Iranian / Persianate Subalterns in the Safavid Period: Their Role and Depiction
‘Subaltern studies’ refers to the importance of ‘subordinate’ groups in the making of history. The latter are usually defined as encompassing the urban and rural underclasses, the majority in any society, although generally the term is said to refer to all non-elites, including women. Most often the discourse concentrates on instances of social protest as points whereat the ‘subalterns’ make their ‘voices’ heard in response to, or even independent of, manipulations by the elite.
The book draws on wide-ranging sources to be explored for direct and indirect access to these voices were to include elite Persian diplomatic and political-economic (court-level) materials but also those drawn from such a broad range of ‘cultural’ spheres as, for example, art and architecture (including cinema, for the modern period), prose, poetry and other media and religious materials (Sunni, Shi`i and Sufi) of all genres in all relevant languages.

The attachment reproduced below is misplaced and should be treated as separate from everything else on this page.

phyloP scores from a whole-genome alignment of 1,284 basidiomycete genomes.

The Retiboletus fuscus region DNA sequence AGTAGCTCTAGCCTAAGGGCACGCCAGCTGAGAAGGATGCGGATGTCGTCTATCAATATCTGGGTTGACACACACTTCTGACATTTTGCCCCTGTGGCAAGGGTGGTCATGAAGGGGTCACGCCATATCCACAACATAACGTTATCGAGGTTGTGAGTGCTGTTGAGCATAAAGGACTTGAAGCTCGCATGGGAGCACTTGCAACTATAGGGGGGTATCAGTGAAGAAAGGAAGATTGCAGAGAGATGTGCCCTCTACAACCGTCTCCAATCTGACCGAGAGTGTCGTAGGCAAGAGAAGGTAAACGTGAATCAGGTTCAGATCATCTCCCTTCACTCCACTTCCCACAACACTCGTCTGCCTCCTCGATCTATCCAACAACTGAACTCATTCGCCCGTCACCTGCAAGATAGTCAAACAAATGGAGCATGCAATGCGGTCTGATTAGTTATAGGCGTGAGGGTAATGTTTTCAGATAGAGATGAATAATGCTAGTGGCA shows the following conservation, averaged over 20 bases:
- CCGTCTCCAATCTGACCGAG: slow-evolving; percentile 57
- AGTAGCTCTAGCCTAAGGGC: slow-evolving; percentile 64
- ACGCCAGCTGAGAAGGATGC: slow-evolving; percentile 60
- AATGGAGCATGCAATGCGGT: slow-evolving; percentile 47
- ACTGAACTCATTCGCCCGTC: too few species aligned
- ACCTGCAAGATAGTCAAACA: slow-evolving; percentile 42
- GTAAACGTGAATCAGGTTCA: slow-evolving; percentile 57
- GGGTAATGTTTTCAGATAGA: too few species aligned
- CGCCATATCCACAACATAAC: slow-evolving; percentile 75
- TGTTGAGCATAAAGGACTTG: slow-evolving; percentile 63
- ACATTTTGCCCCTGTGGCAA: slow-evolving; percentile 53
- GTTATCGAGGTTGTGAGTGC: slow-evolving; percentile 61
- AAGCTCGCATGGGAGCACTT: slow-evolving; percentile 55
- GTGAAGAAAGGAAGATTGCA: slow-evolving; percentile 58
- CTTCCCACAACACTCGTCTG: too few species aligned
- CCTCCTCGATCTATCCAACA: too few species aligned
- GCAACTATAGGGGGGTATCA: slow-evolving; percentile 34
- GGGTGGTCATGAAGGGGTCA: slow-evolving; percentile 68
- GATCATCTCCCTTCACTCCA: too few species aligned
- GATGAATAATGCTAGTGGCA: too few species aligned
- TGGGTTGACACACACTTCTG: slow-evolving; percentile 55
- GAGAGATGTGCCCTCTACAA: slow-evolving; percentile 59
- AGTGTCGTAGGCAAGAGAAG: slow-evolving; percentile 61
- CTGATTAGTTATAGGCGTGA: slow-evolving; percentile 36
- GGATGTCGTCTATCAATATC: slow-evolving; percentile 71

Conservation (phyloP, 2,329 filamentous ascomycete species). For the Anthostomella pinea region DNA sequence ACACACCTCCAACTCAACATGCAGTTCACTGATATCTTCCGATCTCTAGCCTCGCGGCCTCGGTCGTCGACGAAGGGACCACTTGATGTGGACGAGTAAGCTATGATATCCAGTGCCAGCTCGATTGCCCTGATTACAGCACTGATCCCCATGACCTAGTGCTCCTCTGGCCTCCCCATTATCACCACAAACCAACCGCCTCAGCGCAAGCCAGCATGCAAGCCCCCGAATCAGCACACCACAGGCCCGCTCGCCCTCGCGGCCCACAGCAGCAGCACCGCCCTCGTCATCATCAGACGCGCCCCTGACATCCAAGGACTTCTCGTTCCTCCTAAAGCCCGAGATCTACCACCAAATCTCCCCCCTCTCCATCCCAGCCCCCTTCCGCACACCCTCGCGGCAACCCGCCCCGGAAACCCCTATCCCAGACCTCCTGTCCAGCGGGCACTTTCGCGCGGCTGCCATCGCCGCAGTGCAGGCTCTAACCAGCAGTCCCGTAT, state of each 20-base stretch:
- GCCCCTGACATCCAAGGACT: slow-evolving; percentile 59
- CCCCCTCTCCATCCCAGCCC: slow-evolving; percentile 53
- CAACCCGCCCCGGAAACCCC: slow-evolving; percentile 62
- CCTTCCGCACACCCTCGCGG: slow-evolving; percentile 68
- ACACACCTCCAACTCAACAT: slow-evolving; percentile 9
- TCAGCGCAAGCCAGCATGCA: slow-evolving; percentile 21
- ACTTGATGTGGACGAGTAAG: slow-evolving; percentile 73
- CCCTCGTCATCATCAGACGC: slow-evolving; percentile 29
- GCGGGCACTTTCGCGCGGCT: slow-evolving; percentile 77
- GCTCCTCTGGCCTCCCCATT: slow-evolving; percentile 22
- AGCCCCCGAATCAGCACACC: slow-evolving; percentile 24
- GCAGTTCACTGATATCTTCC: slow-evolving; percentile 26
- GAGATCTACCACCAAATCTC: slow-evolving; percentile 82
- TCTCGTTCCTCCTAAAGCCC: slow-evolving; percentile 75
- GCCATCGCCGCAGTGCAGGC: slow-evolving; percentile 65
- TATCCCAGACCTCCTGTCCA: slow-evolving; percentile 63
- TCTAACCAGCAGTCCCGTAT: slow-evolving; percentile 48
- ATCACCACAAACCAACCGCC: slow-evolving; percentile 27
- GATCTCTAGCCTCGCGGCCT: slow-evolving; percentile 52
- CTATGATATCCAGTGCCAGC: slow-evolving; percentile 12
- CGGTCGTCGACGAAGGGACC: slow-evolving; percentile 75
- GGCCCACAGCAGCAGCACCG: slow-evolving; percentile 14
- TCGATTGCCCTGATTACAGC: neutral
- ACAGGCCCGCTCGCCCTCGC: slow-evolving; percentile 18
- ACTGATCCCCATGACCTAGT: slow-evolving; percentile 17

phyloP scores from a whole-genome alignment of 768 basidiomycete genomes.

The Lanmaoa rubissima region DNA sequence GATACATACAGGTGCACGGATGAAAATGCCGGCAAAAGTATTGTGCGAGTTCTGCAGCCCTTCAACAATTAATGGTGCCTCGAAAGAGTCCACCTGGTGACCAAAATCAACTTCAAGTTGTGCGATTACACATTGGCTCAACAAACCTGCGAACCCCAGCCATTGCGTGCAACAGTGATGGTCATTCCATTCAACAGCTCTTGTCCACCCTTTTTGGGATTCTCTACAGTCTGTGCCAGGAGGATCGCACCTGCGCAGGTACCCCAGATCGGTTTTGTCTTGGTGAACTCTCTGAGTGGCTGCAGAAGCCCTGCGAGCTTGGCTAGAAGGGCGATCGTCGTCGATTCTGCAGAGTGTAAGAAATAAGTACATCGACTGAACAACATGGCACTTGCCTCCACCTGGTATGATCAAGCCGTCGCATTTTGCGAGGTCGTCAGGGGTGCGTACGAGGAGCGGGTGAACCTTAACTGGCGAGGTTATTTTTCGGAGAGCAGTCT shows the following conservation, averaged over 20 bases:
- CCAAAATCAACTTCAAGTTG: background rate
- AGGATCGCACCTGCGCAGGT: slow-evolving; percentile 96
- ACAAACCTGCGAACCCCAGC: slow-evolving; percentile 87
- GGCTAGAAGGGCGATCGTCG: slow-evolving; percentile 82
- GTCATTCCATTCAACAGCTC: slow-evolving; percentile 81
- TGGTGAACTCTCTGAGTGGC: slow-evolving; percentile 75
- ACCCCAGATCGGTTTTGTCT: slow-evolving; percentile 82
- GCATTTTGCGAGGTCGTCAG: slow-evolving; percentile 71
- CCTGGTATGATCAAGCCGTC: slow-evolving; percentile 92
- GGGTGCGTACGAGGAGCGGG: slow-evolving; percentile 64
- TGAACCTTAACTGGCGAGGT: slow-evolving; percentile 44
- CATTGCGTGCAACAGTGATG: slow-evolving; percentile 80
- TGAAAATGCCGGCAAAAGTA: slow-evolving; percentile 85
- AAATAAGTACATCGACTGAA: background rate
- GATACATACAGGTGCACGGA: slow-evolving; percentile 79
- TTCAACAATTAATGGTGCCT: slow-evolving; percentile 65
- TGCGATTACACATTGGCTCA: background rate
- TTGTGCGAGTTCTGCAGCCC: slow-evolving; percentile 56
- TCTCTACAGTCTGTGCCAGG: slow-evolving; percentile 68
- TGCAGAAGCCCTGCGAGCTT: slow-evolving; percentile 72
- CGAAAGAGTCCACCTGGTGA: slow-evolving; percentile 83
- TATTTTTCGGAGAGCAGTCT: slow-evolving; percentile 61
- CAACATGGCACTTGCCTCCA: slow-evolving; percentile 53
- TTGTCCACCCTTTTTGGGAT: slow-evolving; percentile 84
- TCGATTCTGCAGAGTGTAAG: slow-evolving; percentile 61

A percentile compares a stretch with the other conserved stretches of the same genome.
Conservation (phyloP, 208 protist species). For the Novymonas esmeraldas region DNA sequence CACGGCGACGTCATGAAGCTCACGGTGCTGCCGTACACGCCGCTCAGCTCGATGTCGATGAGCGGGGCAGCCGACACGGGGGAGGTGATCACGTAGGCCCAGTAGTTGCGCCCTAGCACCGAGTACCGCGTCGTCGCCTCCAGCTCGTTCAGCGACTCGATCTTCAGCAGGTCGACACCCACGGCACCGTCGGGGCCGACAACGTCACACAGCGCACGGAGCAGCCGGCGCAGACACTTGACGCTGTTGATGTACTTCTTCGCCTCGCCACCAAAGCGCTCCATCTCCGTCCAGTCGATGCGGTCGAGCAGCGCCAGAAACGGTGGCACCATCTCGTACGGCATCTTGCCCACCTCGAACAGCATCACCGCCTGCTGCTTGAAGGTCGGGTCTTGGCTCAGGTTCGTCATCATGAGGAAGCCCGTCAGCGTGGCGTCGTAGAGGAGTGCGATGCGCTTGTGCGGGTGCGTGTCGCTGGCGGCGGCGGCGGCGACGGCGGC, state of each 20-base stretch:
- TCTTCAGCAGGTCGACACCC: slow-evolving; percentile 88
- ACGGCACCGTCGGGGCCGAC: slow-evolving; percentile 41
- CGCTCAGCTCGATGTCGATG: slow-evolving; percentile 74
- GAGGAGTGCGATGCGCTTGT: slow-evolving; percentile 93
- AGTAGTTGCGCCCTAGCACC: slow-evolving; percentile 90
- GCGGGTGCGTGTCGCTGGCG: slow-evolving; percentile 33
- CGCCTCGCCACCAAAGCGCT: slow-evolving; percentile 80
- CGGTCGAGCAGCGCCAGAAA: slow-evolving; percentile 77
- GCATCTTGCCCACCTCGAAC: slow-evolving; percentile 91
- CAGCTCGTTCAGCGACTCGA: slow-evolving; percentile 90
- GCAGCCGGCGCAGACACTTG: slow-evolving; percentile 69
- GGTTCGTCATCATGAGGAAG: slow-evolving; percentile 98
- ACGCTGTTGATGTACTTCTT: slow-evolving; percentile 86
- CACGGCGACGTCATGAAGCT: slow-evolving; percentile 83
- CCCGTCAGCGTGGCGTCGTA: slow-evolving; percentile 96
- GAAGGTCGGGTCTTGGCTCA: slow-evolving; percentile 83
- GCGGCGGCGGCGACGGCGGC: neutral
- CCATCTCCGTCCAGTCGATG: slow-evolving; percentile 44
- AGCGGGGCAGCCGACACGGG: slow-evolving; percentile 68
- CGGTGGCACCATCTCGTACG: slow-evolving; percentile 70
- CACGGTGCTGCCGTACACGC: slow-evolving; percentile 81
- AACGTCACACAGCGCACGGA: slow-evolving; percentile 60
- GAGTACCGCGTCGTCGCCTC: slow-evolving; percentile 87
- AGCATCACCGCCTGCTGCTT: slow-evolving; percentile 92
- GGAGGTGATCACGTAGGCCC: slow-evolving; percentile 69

The overall project seeks also to explore attitudes toward the subaltern by the authors of these sources. Finally, the project aims also to identify problems in accessing/using the sources and questions/avenues for further research across Persianate history and, in the process, to establish an on-going network to chart pathways for further associated research projects and support for these.
|Genre||Religion, Theologie/Weitere Religionen|
|Herausgegeben von||Andrew J. Newman|